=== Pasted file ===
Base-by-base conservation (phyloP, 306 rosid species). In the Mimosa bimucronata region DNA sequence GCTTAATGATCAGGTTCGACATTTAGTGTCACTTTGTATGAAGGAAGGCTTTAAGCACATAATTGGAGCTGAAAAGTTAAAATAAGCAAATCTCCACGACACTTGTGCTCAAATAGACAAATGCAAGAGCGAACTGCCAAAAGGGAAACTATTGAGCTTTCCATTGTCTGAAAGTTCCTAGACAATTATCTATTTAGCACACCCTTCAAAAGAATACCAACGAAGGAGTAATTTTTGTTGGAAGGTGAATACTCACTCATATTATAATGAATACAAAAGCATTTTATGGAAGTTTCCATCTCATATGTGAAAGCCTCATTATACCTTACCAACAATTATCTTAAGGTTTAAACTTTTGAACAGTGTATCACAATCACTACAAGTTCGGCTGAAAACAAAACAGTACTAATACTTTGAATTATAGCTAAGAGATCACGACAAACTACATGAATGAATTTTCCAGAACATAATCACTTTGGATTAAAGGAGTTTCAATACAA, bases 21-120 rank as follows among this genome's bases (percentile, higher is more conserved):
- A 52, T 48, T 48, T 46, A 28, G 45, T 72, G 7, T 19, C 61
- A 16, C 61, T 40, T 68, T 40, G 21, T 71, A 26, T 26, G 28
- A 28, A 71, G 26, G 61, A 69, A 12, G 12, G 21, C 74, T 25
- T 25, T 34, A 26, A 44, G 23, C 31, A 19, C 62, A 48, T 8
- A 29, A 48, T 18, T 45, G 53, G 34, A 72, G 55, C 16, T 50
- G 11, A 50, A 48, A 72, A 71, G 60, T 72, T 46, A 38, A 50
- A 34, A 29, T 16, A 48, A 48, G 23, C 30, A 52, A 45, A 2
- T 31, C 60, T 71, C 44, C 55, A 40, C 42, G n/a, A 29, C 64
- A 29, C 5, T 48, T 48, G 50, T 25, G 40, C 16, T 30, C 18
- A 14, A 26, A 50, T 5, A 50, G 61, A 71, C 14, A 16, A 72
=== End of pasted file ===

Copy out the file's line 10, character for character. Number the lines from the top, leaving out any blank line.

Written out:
- A 29, C 5, T 48, T 48, G 50, T 25, G 40, C 16, T 30, C 18